This week, I’d like to offer you a preview of the first week’s devotions.  I hope that you’ll use these posts as a test run of sorts with your family, and that it will encourage you to begin to incorporate the entire series in your home.  The kind folks at New Growth Press have provided the unformatted text for use here on my blog.  My many thanks to them for their generosity!

Week 1: The Birth of Jesus Foretold(Coordinates with Story 79 – The Gospel Story Bible)

Introductory Note to Parents:

Prior to Bible study, find a photograph of some people (in a magazine or online) that has a lot of detail. Make a list of questions to ask your children that will test their skills of observation. The children will look closely at the photo and then answer questions to see how well they remember the details. Questions like, “What color shirt was the man wearing?” or “What was sitting on the table?” will work well to test the skill of your eyewitnesses. During Bible study, give everyone one minute to study the photograph taking in as much detail as they can. Then ask the questions from your list to see how observant they are. Explain to your children that this week you will be reading from Luke’s Gospel, which was written from eyewitness accounts.

DAY ONE

Picture It: Can you remember a time when you were startled? Perhaps someone walked up behind you in a quiet room, and you didn’t know anyone was there until you felt a hand on your shoulder. If something like that can scare us, imagine what it would be like to be alone in your room and suddenly see an angel appear out of nowhere. Probably you would either scream in fright or be scared into silence. Let’s see what happened to Zechariah and Mary in our story today when angels suddenly appeared to them.

Read Luke 1:1–38

Think About It Some More: When we read the story it can seem like seeing angels was a normal part of life, but it wasn’t. Zechariah had been a priest all his life but he’d never seen an angel before. Serving in the temple was scary enough, for God’s presence lived inside the temple. Even before he saw the angel, Zechariah would have walked very cautiously into the temple’s inner room. He knew God was holy and that he was a sinner. If he made a mistake, he could die—like Uzzah, who had touched the holy ark with his hand and been killed (2 Samuel 6:6–7). So when the angel suddenly appeared, fear must’ve shot through him like a lightning bolt. Similarly, when the angel appeared to Mary, she also was afraid. Angels had to calm people’s fears before speaking their messages.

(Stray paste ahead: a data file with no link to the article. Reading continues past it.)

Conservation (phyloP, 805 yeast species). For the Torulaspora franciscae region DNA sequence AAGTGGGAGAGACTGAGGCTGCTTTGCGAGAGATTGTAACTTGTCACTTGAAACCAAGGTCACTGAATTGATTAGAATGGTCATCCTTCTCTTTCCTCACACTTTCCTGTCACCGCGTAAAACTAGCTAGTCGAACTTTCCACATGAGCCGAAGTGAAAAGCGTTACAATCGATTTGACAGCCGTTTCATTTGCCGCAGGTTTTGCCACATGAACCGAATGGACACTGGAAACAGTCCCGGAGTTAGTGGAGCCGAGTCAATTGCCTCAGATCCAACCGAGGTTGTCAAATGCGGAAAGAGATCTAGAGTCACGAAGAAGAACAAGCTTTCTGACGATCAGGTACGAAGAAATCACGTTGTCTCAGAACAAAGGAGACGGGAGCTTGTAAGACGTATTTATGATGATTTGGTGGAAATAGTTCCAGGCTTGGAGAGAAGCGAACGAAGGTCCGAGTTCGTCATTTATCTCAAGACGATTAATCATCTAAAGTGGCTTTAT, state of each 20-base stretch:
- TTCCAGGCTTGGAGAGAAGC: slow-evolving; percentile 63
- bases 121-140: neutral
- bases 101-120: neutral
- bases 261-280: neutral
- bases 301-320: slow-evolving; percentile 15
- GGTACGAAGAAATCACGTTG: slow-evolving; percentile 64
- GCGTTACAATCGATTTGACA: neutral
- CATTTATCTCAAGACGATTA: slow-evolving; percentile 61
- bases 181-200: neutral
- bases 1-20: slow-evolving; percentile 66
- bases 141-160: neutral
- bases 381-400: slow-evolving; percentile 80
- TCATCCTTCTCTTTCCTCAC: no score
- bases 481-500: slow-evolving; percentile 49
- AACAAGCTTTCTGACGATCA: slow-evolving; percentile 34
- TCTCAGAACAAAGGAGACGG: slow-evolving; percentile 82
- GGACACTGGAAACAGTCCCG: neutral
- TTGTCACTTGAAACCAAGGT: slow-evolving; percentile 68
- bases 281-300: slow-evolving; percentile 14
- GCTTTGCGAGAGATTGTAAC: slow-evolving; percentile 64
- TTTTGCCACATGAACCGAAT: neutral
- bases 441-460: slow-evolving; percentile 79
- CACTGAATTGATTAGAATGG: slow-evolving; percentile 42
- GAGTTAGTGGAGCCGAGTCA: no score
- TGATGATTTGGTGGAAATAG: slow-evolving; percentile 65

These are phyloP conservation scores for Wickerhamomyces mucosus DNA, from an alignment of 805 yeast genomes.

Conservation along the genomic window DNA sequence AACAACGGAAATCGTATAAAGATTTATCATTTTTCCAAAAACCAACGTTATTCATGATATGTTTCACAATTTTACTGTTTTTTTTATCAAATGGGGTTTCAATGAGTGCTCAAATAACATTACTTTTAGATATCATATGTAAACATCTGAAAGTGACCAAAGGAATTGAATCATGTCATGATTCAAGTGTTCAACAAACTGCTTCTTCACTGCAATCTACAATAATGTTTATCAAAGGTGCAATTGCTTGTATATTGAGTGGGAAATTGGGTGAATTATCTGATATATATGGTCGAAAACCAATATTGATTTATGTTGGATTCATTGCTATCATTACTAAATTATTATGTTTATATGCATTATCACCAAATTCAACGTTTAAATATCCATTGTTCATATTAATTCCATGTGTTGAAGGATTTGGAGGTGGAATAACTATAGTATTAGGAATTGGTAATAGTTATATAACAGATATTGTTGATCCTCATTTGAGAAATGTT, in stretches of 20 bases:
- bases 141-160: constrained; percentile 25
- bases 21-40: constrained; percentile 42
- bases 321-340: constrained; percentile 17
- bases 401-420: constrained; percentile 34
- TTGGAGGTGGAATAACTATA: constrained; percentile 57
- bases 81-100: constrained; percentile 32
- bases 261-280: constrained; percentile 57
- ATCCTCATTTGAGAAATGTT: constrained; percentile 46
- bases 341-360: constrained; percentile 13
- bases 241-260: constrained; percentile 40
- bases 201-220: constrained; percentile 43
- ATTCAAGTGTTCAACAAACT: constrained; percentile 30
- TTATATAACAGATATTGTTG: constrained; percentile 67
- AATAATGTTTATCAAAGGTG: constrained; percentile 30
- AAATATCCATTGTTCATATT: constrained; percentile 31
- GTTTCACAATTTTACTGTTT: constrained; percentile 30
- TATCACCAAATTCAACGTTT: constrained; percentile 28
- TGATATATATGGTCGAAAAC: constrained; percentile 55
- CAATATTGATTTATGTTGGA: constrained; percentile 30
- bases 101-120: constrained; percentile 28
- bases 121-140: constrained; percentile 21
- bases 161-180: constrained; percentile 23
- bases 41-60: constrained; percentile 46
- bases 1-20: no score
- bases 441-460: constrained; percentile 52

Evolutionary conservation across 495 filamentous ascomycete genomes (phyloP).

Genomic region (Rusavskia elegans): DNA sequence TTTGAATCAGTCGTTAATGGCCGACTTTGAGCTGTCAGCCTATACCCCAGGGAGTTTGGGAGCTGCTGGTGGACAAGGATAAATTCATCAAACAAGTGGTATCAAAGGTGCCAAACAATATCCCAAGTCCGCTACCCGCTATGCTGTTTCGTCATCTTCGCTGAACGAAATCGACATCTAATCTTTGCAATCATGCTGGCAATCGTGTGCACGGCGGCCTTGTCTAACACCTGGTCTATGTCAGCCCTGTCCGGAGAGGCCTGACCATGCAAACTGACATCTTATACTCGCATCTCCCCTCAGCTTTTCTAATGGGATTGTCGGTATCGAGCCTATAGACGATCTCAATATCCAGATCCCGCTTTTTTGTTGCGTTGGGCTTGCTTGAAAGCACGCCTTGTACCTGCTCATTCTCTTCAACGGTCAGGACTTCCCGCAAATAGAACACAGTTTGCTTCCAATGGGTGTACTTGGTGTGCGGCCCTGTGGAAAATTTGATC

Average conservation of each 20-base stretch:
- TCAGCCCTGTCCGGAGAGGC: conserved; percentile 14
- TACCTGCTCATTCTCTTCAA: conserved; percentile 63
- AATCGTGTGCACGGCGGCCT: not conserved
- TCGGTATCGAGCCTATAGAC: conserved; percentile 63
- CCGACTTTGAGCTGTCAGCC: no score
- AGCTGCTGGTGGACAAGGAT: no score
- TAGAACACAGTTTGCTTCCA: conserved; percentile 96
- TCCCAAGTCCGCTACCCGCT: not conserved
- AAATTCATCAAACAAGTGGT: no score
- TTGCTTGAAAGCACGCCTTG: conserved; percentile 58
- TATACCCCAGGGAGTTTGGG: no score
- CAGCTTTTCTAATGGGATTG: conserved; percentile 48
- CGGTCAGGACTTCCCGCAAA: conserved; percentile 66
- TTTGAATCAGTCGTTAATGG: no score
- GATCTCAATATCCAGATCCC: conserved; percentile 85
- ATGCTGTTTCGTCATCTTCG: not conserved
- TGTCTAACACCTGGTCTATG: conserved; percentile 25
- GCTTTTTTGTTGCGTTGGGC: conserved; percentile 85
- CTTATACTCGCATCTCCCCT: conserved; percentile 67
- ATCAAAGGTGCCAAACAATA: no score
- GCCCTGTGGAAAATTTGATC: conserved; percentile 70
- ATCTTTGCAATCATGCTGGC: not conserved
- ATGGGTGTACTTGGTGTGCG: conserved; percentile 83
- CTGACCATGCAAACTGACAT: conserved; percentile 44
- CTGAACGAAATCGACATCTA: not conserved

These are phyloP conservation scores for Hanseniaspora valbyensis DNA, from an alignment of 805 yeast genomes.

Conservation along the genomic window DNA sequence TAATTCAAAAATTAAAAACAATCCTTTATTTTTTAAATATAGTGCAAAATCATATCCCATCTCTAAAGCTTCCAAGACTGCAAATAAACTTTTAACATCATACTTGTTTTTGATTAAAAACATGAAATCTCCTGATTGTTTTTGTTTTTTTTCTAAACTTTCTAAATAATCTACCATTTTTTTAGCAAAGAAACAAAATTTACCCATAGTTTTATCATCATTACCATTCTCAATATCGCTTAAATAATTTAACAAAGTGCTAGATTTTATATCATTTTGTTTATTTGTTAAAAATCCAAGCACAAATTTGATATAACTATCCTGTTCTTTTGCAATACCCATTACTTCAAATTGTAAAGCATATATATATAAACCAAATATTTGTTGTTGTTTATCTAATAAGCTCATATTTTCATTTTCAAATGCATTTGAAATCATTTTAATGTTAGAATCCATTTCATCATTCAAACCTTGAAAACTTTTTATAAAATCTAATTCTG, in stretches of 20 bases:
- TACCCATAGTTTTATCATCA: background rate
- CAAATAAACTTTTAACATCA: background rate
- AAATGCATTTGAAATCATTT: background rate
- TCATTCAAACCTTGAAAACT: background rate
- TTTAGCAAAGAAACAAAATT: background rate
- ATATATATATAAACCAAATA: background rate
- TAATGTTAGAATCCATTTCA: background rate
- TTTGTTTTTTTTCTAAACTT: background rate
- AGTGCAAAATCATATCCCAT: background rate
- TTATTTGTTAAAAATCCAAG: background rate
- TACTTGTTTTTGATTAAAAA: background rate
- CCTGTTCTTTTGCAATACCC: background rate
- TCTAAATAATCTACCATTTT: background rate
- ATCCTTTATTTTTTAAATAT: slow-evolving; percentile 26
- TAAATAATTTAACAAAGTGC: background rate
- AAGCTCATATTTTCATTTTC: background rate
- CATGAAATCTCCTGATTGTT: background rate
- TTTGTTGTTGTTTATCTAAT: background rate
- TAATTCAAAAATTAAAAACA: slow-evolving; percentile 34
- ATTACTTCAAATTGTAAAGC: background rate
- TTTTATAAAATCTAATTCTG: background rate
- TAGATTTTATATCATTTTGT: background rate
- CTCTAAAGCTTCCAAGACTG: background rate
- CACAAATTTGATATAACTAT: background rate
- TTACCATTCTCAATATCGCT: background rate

Talk about It

  • Why did Zechariah lose his voice? (Zechariah lost his voice because he didn’t believe the angel’s words to him.)
  • How was Mary’s answer to the angel different from Zechariah’s answer? (Mary trusted that what the angel said to her was true. She had faith and did not doubt.)
  • Whose throne was Jesus going to sit on? (Verse 32 tells us that Jesus would sit upon David’s throne. If you have smaller children, you can read verse 32 and ask them to raise their hands when they hear whose throne Jesus would be sitting upon.)

Pray about It: Thank God for sending his Son, Jesus, to the earth to die on the cross for our sins.

From Old Story New: Ten-Minute Devotions to Draw Your Family to God by Martin Machowski. Copyright © 2012 by Covenant Fellowship Church. Used by permission of New Growth Press, www.newgrowthpress.com